Government & Politics

Proposed IRS Rules Drawing Criticism From Unexpected Places

Even leftist groups realize that an IRS clampdown means trouble for political speech.

Feb. 26, 2014

For some time now, the IRS has been working to codify its abuse of power and political persecution of the Tea Party and other conservative groups. As we noted two weeks ago, the new rules were being ironed out at least by 2012 and probably sooner, though the proposed regulations weren’t published in the Federal Register until November 2013. In short, the IRS aims to newly categorize all kinds of nonprofit activities as political and thus subject to additional scrutiny, in essence restoring elements of campaign finance reform that the Supreme Court struck down in Citizens United v. Federal Election Commission in 2010.

So-called 501(c)(4)s – named for the tax code section under which they are created – are tax-exempt nonprofits that work to advance social welfare. Yet the IRS proposes to classify as political any group’s communication, public or private, if it expresses “a view on, whether for or against, the selection, nomination, election, or appointment of one or more clearly identified candidates or of candidates of a political party.” The IRS also seeks to prevent 501(c)(4)s from naming a candidate within 30 days of a primary election or 60 days of a general election, even in the pursuit of policy goals. This is particularly problematic when by the very nature of today’s government everything is political. The new rules would mean that so much of an organization’s activity would be classified as political that many would have to rework their entire mission or disband altogether.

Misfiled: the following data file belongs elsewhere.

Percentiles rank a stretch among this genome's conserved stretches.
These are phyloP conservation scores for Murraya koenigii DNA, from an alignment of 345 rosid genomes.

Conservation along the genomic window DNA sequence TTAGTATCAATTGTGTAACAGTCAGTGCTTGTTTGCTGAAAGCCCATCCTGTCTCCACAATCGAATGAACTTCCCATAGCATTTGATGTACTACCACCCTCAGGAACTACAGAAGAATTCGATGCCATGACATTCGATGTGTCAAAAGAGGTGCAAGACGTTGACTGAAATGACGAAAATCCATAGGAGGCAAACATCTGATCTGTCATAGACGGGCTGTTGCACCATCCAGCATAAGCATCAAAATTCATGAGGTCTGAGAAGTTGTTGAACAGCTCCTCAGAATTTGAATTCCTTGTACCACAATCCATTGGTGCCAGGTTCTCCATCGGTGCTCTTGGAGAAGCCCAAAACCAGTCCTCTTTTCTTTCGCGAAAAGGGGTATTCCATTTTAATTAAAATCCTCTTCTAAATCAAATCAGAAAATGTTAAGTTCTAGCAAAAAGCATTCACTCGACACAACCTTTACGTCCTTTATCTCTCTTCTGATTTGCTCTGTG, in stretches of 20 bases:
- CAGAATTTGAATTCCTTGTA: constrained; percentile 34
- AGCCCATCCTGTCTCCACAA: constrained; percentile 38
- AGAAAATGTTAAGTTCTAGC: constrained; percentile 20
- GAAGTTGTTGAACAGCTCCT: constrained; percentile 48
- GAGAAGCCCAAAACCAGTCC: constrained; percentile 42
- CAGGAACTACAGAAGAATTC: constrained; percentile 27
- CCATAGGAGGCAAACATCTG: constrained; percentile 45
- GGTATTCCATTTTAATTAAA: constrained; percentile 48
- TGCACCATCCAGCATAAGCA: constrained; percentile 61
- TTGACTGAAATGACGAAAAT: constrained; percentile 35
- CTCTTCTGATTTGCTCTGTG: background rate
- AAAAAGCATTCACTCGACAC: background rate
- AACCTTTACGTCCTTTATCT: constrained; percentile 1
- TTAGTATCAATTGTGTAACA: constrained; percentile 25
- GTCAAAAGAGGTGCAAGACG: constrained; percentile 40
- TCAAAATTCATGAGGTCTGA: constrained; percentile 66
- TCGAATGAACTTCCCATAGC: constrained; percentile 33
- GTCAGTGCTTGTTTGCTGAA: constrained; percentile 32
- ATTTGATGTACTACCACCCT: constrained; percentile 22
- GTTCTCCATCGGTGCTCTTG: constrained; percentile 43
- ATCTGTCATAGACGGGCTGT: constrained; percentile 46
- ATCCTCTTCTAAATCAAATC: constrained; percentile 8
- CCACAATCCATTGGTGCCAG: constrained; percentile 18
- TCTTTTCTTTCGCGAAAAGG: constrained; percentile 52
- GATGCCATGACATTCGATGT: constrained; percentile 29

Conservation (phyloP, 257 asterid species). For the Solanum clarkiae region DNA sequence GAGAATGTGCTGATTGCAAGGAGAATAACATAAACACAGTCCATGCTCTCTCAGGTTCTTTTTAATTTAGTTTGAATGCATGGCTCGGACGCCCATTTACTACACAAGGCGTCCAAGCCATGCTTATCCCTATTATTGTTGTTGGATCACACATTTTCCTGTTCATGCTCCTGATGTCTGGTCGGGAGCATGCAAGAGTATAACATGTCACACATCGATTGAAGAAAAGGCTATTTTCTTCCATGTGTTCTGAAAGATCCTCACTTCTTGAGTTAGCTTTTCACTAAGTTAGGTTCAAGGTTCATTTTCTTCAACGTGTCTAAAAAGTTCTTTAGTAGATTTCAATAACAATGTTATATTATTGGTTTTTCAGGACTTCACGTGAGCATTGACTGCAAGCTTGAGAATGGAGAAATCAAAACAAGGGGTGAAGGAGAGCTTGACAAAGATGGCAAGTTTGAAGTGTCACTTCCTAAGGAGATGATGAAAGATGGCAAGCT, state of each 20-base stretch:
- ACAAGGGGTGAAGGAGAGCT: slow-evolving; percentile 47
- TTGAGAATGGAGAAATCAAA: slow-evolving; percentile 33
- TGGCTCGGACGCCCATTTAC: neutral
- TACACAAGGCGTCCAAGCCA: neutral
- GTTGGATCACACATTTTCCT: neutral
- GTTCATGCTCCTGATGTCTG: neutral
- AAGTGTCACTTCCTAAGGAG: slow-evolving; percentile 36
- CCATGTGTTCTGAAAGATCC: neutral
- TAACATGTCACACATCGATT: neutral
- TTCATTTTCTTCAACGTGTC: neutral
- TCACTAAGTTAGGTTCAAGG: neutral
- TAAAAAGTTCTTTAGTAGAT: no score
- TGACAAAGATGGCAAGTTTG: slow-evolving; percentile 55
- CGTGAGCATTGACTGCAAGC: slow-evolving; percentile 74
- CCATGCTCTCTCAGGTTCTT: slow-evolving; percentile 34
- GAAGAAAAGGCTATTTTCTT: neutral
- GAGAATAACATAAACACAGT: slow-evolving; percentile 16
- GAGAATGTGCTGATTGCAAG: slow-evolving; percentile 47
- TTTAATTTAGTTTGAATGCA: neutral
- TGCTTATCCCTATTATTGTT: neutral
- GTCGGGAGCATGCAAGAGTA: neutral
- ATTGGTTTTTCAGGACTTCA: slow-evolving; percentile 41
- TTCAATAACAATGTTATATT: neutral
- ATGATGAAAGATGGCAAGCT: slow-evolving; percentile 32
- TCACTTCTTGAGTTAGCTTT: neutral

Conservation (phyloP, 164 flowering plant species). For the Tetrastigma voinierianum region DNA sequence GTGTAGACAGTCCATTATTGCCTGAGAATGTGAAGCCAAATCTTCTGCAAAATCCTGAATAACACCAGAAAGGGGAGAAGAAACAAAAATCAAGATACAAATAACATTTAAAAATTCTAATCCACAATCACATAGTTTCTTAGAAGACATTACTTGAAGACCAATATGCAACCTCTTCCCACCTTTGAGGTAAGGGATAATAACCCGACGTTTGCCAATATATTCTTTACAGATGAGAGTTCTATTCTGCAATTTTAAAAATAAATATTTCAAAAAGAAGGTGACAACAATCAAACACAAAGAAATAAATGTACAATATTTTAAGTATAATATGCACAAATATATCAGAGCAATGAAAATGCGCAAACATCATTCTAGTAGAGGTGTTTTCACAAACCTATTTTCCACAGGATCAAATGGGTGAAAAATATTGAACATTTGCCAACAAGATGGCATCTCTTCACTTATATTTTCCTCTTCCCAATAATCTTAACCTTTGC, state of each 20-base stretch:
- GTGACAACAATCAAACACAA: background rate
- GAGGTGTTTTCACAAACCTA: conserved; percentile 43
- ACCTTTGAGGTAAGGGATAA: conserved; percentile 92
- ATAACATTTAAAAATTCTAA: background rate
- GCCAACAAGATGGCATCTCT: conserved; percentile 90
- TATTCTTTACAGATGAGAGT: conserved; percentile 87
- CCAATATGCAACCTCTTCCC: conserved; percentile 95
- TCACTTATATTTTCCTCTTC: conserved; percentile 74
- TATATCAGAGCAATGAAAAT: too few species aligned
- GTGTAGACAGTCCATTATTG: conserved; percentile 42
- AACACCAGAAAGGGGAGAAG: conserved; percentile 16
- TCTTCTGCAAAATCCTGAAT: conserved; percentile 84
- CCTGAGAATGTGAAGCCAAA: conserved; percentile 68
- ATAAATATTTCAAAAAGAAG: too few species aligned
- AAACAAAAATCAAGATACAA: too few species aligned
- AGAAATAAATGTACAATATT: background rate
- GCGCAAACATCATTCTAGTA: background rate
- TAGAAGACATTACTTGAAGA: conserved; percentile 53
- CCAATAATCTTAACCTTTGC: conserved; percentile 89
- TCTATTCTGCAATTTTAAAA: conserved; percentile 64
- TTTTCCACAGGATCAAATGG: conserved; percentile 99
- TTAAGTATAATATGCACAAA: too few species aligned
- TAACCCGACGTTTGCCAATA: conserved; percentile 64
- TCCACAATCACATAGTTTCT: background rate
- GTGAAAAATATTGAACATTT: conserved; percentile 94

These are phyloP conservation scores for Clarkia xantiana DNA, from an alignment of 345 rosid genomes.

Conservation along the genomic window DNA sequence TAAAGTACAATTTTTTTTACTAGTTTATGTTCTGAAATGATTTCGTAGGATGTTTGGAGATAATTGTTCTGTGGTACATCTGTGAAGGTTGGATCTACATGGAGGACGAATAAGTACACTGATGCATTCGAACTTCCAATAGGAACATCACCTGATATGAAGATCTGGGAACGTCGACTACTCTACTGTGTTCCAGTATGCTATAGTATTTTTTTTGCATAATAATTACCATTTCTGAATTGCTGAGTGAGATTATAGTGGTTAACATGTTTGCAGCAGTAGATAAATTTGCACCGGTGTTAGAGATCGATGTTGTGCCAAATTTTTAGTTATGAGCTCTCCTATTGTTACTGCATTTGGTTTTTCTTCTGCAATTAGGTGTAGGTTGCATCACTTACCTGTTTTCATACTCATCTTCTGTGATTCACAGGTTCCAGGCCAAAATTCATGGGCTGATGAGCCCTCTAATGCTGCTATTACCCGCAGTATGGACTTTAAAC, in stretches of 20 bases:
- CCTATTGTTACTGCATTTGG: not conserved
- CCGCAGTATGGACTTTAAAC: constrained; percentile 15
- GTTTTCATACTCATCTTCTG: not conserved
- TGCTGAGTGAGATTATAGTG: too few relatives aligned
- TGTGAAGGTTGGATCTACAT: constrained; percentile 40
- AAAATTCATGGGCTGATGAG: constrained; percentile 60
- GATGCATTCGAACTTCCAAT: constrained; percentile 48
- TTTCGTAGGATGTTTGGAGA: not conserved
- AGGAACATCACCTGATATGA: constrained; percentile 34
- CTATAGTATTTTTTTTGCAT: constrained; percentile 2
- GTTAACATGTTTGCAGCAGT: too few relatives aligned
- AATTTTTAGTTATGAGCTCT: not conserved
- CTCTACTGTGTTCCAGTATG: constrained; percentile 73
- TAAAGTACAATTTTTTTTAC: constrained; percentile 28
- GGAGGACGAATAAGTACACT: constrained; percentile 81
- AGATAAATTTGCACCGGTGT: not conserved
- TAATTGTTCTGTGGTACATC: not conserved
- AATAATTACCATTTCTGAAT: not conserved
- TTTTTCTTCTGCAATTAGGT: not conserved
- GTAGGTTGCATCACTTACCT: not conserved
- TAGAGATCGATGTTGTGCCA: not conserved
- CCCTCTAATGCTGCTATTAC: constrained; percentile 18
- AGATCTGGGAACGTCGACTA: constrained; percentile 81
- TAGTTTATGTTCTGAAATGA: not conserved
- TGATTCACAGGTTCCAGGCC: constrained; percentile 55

Comments on the proposed rules are still open until Feb. 27. There are nearly 70,000 so far [Update 2/28: There were over 140,000 comments.] – an unusually high number for a regulation – and the vast majority are negative. In fact, many of the negative comments are from the Left. In a 26-page comment, the ACLU said the rules “will produce the same structural issues at the IRS that led to the use of inappropriate criteria in the selection of various charitable and social welfare groups for undue scrutiny.” Translation: Tea Party targeting would be codified. The Sierra Club, a rather extreme environmental activist group, complained that the IRS proposal “harms efforts that have nothing to do with politics, from our ability to communicate with our members about clean air and water to our efforts to educate the public about toxic pollution.”

The end game is to force 501(c)(4)s to register as political action groups, thereby also having to disclose their donors. Senate Democrats have taken to lobbying the IRS to make the change, in part because those Democrats find their own seats in jeopardy and they want to silence political opposition. But perhaps complaints from leftist interest groups will dissuade the Obama administration from going forward with the new rules. For once, we have something in common.

Finally, House Oversight Committee chairman Darrell Issa (R-CA) recalled now-“retired” IRS official Lois Lerner to testify at a March 5 hearing on IRS abuse. Lerner famously pleaded the Fifth in May 2013, but also made a statement insisting that she had done nothing wrong. The House Committee determined that she waived her Fifth Amendment rights by making that statement and should be compelled to testify.

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